I noticed a few stories in today's USA Today (6/13/11) about supposed Republican front-runner Mitt Romney. There will be plenty more of this to come–horserace commentary based on polling that's being done in order to give journalists a reason to talk about one candidate more than another, which candidate has "momentum" and so on.
It's worth remembering that the polling at this stage of the race is useless. Actually, it's probably worse than that, since the political press corps obsesses over this trivia at the expense of doing any actually useful reporting about the candidates.
I wanted to find a story from around the same time frame in 2007 to illustrate how misguided this polling can be. It didn't take long. Here's the lead of a June 7, 2007 Washington Post article:
Sen. Hillary Rodham Clinton of New York holds a solid lead over her rivals for the Democratic presidential nomination, while the contest for the Republican nomination appears even more unsettled than it did when it began five months ago, according to a new Washington Post/ABC News poll.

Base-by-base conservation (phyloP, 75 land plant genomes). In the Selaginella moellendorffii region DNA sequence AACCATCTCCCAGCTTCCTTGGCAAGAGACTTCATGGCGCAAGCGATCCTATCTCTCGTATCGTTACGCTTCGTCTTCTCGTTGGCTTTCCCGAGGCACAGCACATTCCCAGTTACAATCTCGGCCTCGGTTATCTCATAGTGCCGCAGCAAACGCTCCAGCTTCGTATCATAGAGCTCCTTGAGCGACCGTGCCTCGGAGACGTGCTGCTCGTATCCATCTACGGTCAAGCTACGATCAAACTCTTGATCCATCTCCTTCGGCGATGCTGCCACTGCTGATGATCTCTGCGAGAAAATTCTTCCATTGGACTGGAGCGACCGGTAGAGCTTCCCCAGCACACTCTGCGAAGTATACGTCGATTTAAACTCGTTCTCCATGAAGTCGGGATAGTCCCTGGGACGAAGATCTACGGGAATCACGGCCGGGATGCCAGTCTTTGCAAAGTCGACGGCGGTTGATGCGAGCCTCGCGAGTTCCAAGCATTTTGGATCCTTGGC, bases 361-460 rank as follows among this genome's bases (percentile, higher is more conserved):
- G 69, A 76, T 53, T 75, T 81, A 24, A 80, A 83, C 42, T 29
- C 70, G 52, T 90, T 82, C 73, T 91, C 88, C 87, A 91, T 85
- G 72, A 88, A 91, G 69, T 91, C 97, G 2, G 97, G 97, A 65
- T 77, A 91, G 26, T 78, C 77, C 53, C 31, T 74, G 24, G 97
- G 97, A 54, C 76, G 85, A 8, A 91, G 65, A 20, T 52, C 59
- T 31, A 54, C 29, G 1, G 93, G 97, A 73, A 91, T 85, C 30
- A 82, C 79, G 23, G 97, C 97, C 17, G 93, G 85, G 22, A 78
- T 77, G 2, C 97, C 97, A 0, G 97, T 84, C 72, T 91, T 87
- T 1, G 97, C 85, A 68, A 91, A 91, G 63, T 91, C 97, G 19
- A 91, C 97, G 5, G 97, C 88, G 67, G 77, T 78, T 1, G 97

Clinton's lead remains steady over her two principal challengers, Sen. Barack Obama of Illinois and former Sen. John Edwards of North Carolina, and the poll contains troubling news for both. Obama's support has softened noticeably, highlighting the challenge he faces in turning high interest in his candidacy into votes. Edwards, meanwhile, has lost ground nationally over the past few months.
Former New York Mayor Rudolph W. Giuliani remains the leader in the GOP race, but the poll suggests that the surge in support he received after declaring his candidacy has stalled and that his backing of abortion rights and gay rights has caused more Republicans to turn away from him.
Sen. John McCain of Arizona runs second in the GOP race, but the poll results raise questions about his candidacy. Former Massachusetts Gov. Mitt Romney, who has spent millions on television ads already this year, has in some ways become an attractive alternative over the past few months, and former Sen. Fred D. Thompson of Tennessee shows the potential to quickly make the GOP contest a four-way battle.
The poll provides a revealing snapshot of the 2008 presidential race as the candidates gather this week for a pair of debates in New Hampshire, which will hold the first primary next year.